The application of DBM and MSCs through mini-invasive surgery, performed a short time after osteosynthesis, reduced the healing time in patients with delayed consolidation and considerably reduced the costs of managing the condition itself.
Another field of application for regenerative medicine is the treatment of simple bone cysts, benign bone lesions that regress spontaneously when skeletal maturity is reached; nevertheless, their treatment is justified by the high risk of pathological fracture. To date, numerous techniques have been proposed to treat this disease, from curettage and bone grafting to cycles of cortisone injections. However, these techniques have limitations; either they are highly invasive or they involve a number of procedures carried out in close succession.
In 2007, we began a study comparing two groups of patients: the first treated with multiple cortisone injections and the second with a single injection of DBM associated with MSCs. The minimum follow up was 12 months. The mean follow up was 48 months (range 12–120 months) in the first group, and 19 months (range 12–29 months) in the second. The sites treated were the humerus (137 and 44 respectively) and femur (42 and 16 respectively).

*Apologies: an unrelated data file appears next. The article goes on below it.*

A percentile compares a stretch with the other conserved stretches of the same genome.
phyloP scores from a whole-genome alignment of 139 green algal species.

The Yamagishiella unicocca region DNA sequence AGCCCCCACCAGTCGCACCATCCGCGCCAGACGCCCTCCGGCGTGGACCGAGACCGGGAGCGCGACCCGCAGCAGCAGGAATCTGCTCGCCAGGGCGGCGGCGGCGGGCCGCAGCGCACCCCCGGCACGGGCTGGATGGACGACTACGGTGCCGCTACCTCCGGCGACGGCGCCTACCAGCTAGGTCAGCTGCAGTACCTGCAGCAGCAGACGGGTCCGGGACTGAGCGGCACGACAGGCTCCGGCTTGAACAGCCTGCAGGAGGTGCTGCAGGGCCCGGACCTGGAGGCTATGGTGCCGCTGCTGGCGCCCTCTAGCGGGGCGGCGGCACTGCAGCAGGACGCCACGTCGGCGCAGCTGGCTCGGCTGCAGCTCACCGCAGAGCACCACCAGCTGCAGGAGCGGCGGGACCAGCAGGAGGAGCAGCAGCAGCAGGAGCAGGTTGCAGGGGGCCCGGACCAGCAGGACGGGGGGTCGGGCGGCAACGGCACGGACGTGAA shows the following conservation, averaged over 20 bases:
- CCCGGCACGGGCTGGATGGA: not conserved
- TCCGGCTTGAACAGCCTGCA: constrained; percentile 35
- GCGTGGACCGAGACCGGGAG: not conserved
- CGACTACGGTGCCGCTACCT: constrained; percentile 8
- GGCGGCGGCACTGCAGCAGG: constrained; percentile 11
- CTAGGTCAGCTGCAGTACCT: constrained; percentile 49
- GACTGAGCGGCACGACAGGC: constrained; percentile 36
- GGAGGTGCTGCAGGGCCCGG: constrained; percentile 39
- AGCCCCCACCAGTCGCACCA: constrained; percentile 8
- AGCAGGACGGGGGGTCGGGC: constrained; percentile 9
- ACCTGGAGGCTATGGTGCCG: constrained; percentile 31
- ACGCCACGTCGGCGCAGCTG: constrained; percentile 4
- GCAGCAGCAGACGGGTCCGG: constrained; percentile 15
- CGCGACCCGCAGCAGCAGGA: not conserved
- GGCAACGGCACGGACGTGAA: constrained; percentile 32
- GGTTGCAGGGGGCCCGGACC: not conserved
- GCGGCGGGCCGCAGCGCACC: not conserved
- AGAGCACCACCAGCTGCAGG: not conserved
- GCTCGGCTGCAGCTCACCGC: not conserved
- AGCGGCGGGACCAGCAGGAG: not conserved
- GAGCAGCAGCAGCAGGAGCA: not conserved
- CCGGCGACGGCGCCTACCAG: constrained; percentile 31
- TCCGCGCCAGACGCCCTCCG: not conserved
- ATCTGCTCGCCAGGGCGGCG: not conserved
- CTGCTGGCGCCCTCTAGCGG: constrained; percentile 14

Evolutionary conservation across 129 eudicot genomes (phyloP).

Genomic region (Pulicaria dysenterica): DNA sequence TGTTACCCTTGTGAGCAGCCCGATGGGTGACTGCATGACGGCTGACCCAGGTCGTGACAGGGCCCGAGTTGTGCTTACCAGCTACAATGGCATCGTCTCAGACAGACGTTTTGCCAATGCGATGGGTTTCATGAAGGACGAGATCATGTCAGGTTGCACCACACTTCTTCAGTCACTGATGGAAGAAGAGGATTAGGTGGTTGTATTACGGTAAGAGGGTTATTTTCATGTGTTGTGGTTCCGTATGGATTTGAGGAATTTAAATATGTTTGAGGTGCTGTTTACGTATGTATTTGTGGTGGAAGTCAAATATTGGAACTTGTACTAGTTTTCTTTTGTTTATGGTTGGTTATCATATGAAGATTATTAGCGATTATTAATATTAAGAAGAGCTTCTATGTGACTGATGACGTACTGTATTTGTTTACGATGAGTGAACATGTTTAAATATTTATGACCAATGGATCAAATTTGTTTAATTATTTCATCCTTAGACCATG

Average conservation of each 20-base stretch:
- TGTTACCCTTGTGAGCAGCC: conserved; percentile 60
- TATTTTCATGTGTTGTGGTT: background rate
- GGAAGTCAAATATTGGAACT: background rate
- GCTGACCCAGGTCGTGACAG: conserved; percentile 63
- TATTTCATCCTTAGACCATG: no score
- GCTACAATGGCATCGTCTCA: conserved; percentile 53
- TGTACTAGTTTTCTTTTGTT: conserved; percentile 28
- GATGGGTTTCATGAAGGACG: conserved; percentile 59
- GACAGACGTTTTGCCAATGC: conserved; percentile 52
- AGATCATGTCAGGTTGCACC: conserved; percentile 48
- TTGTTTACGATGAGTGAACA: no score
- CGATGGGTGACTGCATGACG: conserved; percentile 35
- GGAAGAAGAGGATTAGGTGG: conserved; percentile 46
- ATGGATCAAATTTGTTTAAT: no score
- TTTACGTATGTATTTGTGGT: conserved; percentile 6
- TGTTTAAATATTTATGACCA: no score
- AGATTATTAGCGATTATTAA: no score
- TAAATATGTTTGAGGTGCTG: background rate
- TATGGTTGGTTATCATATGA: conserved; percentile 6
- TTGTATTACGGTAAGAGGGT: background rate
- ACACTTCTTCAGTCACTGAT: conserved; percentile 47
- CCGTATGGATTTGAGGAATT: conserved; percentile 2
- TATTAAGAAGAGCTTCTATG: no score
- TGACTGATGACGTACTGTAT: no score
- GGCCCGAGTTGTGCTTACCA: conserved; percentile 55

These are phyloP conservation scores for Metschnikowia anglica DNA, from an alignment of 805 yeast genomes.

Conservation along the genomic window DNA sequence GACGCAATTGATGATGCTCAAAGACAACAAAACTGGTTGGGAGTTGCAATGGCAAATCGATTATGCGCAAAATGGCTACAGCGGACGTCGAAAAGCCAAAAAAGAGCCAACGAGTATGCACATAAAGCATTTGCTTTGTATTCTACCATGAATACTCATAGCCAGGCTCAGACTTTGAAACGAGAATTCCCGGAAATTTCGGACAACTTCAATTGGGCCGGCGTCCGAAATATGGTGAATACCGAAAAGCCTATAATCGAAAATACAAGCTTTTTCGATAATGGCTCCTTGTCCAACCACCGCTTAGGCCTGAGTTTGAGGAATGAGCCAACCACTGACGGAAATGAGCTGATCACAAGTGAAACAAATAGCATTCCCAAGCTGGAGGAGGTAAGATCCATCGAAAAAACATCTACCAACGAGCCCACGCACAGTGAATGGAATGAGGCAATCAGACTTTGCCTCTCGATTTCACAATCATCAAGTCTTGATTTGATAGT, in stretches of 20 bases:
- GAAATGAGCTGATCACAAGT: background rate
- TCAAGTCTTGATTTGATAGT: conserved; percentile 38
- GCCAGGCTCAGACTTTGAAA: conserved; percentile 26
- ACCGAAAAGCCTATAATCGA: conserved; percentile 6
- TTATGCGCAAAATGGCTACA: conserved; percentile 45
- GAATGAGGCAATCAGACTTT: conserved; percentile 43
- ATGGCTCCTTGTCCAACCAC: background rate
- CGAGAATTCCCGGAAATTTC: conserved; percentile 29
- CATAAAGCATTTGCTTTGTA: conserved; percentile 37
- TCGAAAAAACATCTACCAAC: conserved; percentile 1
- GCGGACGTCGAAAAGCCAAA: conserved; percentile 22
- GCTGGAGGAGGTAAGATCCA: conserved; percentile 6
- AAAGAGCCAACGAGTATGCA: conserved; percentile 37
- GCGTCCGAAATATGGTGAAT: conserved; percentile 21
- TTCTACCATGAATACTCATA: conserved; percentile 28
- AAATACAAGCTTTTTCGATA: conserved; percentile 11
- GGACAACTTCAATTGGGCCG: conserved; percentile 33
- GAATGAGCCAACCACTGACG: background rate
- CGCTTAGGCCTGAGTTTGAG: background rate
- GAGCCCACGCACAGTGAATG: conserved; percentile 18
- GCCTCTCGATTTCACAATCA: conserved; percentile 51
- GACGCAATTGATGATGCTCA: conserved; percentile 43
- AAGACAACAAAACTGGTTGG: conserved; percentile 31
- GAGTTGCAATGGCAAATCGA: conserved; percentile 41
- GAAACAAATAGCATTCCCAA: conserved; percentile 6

At the end of the treatment, only 38% of the patients treated with cortisone could be defined healed, compared with 67% of those treated with DBM and MSCs. The treatment with a single injection of DBM and MSCs was thus found to be more effective in reducing healing times in patients with simple bone cysts.